I am running a crowdfunding campaign for an open-source pocket digital groovebox called the PGB-1. It’s an all-in-one instrument, that means you can program and play songs only using this device and nothing else (see the demo here).

PGB-1 is based on the RaspberryPi RP2040 microcontroller, with software development kits available for C/C++, CircuitPython, and Ada (Rust is on the TODO list). The stock firmware I will describe in this post is fully implemented in Ada. Let me walk you through the design.

The Two Main Components

At the Firmware level, PGB-1 is made of two main components: the sequencer and the synthesizer. Early in development I decided to keep them as isolated as possible.

Inside the PGB-1 firmware, the sequencer and synthesizer only talk via MIDI messages.

Keeping those two components isolated and only communicating through a standard protocol has great benefits in terms of development and maintenance as they can be modified and tested independently. But there are other benefits to this approach.

First, it means easy integration with external gear. The PGB-1 can sequence up to 16 external instruments, or its internal instruments can be played with an external MIDI keyboard or another sequencer. This opens up a lot of different use cases.

Second, this architecture is a great match for the RP2040 dual core microcontroller. Digital synthesis is a CPU intensive and hard real-time task. By dedicating a CPU core solely to this task, we can achieve great performance and simplify the timing requirements.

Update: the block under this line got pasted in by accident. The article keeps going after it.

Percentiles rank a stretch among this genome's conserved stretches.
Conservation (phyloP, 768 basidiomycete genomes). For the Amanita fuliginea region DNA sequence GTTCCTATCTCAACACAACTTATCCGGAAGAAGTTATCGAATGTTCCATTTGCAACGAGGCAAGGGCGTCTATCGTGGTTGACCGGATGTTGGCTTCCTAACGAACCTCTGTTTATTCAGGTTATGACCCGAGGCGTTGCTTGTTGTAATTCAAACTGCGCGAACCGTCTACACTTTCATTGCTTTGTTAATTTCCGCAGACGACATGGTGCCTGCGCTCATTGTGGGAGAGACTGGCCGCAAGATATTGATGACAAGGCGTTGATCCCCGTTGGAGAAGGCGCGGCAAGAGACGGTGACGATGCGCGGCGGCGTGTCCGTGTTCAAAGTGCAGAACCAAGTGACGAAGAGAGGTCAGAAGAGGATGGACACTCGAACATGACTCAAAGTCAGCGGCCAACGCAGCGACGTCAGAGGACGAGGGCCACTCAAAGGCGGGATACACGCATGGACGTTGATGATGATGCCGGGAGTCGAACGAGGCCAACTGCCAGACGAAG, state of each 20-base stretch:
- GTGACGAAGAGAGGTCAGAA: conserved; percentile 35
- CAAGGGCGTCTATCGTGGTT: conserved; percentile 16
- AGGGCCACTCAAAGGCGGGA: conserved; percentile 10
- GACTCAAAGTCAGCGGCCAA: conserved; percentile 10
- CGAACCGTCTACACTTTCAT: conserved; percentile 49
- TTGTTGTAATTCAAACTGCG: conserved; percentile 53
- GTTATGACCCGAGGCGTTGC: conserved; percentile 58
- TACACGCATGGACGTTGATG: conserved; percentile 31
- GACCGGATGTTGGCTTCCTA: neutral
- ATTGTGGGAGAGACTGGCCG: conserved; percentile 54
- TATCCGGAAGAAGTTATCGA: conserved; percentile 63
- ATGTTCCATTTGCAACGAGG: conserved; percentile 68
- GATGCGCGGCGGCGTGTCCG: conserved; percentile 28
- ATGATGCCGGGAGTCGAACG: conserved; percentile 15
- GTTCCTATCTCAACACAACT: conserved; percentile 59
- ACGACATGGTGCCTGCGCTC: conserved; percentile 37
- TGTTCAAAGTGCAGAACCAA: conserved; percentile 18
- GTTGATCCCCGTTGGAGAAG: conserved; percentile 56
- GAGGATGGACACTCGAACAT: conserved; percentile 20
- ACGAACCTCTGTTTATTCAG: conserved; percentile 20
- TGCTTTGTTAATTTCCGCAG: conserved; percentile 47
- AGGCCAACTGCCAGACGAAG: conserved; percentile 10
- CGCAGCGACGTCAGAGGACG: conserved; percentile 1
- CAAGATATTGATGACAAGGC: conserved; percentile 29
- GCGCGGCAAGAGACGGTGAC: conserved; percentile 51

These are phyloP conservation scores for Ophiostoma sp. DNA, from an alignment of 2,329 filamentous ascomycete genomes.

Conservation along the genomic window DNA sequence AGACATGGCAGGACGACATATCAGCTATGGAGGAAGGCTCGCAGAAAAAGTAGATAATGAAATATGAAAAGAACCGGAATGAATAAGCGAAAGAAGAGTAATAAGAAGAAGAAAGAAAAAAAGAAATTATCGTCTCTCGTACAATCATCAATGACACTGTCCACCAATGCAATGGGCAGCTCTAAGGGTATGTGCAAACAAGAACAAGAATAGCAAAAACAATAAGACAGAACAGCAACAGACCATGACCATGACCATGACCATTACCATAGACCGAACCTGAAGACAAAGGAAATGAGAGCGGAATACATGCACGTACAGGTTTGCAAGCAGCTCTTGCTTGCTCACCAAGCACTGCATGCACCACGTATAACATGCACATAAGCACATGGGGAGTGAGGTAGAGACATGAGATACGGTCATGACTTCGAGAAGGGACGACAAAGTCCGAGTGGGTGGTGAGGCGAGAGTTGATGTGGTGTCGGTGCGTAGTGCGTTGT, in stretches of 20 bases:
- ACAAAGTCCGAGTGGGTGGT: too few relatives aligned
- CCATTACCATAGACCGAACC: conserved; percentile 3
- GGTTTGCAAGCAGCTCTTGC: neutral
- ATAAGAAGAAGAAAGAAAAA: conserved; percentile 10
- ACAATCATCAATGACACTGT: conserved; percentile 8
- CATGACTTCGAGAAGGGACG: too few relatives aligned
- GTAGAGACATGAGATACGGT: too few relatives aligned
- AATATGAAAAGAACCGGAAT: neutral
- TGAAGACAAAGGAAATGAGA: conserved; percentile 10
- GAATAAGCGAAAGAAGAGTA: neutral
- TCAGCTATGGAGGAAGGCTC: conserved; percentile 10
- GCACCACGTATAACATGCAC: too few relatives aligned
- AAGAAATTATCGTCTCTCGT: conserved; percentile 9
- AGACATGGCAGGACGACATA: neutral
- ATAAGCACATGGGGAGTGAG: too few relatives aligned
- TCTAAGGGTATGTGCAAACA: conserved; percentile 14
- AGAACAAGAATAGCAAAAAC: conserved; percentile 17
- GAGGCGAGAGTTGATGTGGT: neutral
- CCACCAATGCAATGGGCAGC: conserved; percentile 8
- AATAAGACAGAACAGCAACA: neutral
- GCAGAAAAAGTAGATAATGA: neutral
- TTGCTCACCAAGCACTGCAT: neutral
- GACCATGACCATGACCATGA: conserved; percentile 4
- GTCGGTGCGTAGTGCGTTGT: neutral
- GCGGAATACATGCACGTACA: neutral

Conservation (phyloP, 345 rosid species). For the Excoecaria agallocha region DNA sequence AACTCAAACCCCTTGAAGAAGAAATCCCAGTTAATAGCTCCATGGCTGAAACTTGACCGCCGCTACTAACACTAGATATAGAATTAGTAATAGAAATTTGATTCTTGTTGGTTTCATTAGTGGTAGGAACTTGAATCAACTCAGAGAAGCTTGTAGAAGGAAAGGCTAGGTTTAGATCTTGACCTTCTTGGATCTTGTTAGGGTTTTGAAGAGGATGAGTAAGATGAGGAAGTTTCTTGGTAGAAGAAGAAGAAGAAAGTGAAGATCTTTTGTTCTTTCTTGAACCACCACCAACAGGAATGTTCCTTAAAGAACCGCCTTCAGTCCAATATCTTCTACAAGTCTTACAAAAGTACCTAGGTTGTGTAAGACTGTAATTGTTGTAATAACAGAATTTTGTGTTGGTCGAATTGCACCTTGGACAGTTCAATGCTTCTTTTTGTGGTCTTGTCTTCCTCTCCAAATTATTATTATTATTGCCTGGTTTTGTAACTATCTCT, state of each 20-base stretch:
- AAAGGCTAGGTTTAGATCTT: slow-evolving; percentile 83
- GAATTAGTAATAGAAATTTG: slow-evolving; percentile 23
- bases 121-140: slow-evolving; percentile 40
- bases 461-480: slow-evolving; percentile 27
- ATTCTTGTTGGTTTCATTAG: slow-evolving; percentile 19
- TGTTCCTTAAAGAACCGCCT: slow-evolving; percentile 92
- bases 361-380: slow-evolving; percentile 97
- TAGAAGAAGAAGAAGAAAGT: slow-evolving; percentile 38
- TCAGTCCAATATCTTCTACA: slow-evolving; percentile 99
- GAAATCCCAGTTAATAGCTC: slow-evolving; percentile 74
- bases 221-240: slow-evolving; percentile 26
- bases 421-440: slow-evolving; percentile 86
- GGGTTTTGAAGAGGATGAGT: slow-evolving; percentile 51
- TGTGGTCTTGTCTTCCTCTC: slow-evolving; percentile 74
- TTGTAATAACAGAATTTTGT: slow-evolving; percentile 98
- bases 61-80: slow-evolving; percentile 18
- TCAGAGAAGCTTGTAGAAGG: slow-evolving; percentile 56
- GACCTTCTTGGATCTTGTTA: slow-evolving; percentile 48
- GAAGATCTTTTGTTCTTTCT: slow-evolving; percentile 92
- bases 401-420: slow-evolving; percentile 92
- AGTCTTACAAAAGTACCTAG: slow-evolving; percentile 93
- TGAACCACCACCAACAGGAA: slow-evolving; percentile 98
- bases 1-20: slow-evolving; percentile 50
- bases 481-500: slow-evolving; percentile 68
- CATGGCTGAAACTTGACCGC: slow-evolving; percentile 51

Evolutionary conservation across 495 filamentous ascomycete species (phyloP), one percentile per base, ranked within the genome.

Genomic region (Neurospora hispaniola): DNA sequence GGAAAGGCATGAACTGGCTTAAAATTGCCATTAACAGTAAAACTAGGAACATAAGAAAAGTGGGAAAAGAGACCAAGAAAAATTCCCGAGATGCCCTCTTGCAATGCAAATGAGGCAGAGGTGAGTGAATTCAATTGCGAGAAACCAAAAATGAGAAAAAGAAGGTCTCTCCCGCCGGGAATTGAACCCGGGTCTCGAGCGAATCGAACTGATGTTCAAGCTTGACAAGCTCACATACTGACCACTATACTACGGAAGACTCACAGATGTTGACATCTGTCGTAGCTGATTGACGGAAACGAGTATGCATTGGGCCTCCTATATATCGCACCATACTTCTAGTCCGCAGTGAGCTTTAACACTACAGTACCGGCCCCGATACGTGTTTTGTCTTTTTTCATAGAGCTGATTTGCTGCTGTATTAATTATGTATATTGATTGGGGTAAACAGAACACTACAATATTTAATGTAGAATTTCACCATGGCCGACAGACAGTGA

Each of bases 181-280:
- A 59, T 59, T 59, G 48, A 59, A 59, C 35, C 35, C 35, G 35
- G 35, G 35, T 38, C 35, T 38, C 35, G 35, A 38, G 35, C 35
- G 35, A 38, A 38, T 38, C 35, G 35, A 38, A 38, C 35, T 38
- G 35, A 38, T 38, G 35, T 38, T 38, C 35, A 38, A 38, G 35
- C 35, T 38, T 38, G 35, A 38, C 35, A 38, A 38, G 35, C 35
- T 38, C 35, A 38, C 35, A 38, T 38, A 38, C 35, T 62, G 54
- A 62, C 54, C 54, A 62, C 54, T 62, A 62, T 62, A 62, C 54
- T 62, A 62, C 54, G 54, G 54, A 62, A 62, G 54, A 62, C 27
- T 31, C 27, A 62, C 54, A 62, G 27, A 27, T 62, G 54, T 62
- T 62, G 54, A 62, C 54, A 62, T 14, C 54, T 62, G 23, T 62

One drawback of this approach is the limitation of the MIDI protocol, with its data values of only 7-bits. In my opinion, the benefits listed above clearly outweigh the limitations.

The RP2040 Core0 is not only running the sequencer, there is also the user interface (LEDs, keyboard and OLED screen). Still, at this point Core0 is not fully loaded, we have room for more…

The Audio Path

Still missing in this picture is the audio path, and this is where it gets complicated. There are 10 audio sources on the PGB-1, 8 internal digital synth voices, audio line input, and microphone. All these can run through a mixer with 4 global effects (Reverb, Overdrive, Filter, and Bitcrusher) and a bypass (no effect, clean signal).

On the synthesis side, the incoming MIDI messages are sent to one of the synthesis engines depending on the MIDI channel ID. Each engine will then generate a fixed sized mono audio buffer. The mono buffers are then passed through stereo spanning blocks that will place the sound more or less on the right or left side depending on track setting (also controlled from MIDI), resulting in 8 stereo buffers.

These 8 stereo buffers are then dispatched into one of the 5 FX send stereo buffers given the FX settings for each track.

At this point the job of core1 is over, the FX send buffers are sent to core0 for FX processing and final mix.

Back on core0, audio buffers coming from the microphone and line inputs are also dispatched into one of the of FX buffers. This means users can add reverb or another effect to the incoming signal.

Now it’s time for the actual FX processing that modifies the buffers in place, and finally the very last operation of mixing all the 5 stereo FX buffers together to produce the output stereo buffer.

This picture above is still a simplified view, I skipped the various queues for MIDI messages and buffers, interrupts, periodic tasks, and other synchronization mechanisms. But it should give you an idea of what it takes to push the rp2040 to its limits and deliver a very powerful instrument in a small and affordable package.

As always, if you have any questions on this topic or anything else, there are several ways to reach us. You can use the campaign question form, join the Wee Noise Makers Discord Server, or contact us on our social media channels.

Meanwhile, don’t hesitate to talk about the PGB-1 with people around you; it’s a great way to help the campaign. There’s still plenty of time to back the project!